Against the backdrop of the economic downturn in 2008/2009, security spending did not drop; as a matter of fact, it had increased on the average. In a downturn, CIOs are even more concerned about security and therefore spending has held, with a small subset increasing their budgets. Going forward in 2010, I would anticipate security spending to continue to be strong in Singapore and the rest of Southeast Asia – and more targeted to address the security risks that come with the deployment of new technologies within the enterprise.
1. Security for the cloud and virtualized environments
Virtualization is being adopted widely and swiftly by IT organizations worldwide and enthusiasm for cloud computing has as much to do with economics as technology. Growth in the number of applications and the volume of data that must be managed have made data centers a major item of corporate expense. Public cloud computing is therefore a way to dramatically save costs in managing information in the enterprise. At the same time, enterprises are using the same concepts and technologies to build private clouds to capitalize on centralized, commoditized IT services that meet their security needs.
According to an IDG research commissioned by RSA in April this year, it was found that 73% of top IT security decision makers surveyed across the globe reported increased usage of virtualization technology, personal consumer mobile devices and social networking platforms at their companies. Also, just under one-third (31 percent) of the respondents’ companies are already leveraging the cloud, while 16% have plans to migrate applications and processes in the following 12 months. Among these respondents, a significant two-thirds (66 percent) do not yet have a security strategy in place.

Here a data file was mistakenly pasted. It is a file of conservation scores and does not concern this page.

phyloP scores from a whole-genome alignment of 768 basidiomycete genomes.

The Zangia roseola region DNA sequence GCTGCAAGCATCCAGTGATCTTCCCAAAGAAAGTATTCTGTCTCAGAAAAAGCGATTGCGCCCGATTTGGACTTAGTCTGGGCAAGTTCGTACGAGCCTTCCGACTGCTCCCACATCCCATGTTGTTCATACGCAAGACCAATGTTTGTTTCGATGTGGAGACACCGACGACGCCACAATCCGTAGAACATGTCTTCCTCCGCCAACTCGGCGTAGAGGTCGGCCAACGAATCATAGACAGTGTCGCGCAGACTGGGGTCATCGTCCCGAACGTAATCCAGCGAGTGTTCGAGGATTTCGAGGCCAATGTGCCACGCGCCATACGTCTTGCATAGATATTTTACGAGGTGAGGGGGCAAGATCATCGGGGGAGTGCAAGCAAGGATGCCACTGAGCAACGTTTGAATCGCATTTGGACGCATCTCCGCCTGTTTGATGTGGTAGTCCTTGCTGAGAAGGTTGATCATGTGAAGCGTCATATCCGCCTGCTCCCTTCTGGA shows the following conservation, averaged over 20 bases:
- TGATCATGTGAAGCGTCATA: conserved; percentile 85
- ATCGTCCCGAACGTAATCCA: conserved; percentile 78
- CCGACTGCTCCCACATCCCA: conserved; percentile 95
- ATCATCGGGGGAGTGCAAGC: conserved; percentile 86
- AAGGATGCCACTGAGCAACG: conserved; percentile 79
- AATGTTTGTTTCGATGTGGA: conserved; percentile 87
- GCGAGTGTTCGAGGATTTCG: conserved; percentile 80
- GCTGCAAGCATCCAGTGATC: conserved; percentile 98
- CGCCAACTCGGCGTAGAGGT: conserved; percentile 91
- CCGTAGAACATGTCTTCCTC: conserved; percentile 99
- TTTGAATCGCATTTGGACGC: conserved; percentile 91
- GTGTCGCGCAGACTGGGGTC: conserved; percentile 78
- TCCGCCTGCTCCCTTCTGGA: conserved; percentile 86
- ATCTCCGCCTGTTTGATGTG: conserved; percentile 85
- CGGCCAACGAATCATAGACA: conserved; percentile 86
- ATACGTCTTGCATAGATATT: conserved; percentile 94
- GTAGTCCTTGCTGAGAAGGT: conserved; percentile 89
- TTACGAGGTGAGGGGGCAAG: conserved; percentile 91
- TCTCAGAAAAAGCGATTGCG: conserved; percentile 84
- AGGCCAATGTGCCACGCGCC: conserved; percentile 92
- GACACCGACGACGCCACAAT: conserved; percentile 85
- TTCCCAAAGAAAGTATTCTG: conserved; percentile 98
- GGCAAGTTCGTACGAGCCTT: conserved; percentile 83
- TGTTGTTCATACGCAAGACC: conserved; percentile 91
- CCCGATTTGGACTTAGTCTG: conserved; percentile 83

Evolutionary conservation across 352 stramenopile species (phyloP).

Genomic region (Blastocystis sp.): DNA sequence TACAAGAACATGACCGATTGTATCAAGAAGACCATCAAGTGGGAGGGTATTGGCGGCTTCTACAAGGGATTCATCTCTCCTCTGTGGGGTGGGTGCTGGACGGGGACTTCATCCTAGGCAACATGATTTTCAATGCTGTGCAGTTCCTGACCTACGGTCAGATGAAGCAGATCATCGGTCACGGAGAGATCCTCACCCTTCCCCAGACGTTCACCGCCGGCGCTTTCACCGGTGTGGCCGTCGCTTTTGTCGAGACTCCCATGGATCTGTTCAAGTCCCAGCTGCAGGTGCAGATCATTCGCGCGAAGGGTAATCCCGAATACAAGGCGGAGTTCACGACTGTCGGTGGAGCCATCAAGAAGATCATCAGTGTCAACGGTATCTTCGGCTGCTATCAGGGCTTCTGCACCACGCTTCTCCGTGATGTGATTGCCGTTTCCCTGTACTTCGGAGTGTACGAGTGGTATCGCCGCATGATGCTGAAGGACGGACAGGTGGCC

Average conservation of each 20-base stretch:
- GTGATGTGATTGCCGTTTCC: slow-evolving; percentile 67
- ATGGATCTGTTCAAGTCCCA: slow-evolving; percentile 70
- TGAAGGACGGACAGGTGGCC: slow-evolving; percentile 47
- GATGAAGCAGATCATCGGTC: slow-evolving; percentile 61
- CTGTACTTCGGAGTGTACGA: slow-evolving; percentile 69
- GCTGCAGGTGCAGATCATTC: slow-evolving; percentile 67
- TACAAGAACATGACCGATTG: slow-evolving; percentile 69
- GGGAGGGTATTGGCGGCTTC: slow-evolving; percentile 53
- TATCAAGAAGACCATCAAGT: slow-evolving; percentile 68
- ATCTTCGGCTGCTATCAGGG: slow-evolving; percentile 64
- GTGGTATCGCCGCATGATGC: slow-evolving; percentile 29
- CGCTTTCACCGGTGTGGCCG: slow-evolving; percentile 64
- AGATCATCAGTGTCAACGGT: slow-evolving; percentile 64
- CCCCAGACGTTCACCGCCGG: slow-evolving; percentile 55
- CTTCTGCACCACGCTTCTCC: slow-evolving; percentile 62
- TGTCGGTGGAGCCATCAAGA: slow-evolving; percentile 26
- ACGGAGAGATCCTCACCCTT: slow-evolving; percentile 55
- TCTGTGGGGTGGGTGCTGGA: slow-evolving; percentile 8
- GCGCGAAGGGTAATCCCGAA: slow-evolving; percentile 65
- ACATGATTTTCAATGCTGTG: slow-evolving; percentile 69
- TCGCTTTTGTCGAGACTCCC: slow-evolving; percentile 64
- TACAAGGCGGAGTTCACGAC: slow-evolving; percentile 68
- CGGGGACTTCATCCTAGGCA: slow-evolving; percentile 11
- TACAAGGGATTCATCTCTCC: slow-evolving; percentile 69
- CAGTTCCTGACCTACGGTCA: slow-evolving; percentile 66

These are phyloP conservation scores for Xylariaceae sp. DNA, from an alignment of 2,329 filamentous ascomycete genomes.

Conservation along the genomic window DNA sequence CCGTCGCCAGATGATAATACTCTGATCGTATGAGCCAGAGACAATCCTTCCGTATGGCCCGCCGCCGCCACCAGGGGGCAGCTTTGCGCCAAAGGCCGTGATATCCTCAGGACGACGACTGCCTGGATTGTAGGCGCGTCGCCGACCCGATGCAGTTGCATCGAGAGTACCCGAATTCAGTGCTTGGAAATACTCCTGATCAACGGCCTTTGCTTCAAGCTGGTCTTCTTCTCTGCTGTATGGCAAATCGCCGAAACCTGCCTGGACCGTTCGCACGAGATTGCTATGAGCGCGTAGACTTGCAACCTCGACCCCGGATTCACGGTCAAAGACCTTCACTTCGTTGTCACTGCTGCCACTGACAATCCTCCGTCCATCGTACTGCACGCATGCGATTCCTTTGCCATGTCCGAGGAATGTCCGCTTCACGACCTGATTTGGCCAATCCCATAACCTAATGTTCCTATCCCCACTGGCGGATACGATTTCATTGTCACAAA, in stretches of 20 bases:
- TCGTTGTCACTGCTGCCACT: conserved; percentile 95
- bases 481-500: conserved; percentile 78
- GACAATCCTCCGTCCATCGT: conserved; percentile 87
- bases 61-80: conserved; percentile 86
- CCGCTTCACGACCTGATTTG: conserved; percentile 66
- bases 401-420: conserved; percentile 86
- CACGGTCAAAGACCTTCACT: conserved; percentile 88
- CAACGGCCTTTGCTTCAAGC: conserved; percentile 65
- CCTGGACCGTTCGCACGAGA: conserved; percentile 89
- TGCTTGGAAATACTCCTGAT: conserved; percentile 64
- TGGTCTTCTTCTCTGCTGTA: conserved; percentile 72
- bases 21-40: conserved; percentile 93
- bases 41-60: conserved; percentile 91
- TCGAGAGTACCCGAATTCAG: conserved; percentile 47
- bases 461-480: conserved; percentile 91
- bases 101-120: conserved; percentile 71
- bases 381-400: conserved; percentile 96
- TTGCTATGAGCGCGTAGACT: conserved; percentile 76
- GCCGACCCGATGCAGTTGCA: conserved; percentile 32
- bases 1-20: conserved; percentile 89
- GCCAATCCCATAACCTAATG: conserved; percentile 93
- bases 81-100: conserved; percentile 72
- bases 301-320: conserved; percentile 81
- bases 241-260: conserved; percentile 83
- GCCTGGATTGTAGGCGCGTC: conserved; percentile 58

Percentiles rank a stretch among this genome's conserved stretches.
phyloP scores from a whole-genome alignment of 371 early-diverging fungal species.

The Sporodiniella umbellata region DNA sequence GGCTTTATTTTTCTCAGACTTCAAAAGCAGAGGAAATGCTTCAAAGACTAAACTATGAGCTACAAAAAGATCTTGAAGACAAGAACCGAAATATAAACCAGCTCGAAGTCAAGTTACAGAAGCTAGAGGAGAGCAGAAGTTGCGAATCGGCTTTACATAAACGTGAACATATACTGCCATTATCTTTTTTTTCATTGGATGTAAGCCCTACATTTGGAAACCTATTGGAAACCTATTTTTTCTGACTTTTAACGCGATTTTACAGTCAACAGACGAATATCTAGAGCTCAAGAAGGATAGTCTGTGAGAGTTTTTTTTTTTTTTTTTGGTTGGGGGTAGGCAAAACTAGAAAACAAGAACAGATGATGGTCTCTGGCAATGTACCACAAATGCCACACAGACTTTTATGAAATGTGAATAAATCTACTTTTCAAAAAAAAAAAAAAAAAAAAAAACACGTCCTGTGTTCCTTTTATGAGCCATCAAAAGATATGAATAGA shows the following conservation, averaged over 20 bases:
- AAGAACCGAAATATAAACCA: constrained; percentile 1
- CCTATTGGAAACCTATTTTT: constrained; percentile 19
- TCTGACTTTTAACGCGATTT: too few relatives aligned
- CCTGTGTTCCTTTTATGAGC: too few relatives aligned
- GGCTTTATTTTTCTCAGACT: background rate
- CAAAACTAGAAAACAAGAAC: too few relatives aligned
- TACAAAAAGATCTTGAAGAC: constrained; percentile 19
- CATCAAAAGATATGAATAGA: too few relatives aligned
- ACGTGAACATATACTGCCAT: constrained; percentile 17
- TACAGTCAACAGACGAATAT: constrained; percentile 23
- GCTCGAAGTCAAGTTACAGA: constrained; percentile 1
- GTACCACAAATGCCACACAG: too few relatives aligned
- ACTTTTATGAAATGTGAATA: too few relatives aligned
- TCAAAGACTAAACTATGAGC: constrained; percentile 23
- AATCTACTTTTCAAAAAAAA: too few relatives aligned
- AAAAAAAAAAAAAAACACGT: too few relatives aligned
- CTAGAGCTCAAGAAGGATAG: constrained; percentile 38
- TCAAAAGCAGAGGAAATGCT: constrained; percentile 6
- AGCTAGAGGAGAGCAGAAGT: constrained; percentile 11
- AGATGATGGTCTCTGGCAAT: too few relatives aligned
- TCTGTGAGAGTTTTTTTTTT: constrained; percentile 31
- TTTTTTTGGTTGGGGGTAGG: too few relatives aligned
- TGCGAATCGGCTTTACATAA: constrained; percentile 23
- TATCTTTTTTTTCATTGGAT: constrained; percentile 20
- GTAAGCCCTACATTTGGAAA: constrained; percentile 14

I am anticipating remarkable changes in this area in 2010; as companies work toward both public and private cloud (as well as a combination of both termed as ‘hybrid cloud’) deployments, they will be conscious of following core security principles to assure users and customers of a secure cloud computing infrastructure. Organizations cannot and will not ignore the importance of doing so.
As a basic guideline for the adoption of cloud computing and virtualization technologies, CIOs should carefully consider the following three steps. The first would involve identification of information assets such as data, services and infrastructure. Next, CIOs should identify all possible threats and vulnerabilities against those assets. The third and final step is to value these assets by introducing a suitable metric, which could be as simple as classifying these as low, medium and high risks.
In general, we can expect more and more organizations taking a slow and steady approach in leveraging cloud computing and virtualization in 2010. Less critical applications will be migrated to the cloud, and more sensitive company information will continue to reside in local servers. Authentication will also be an imperative measure to ensure that information in the cloud or a virtualized environment does not land in the hands of non-authorized users or fraudsters.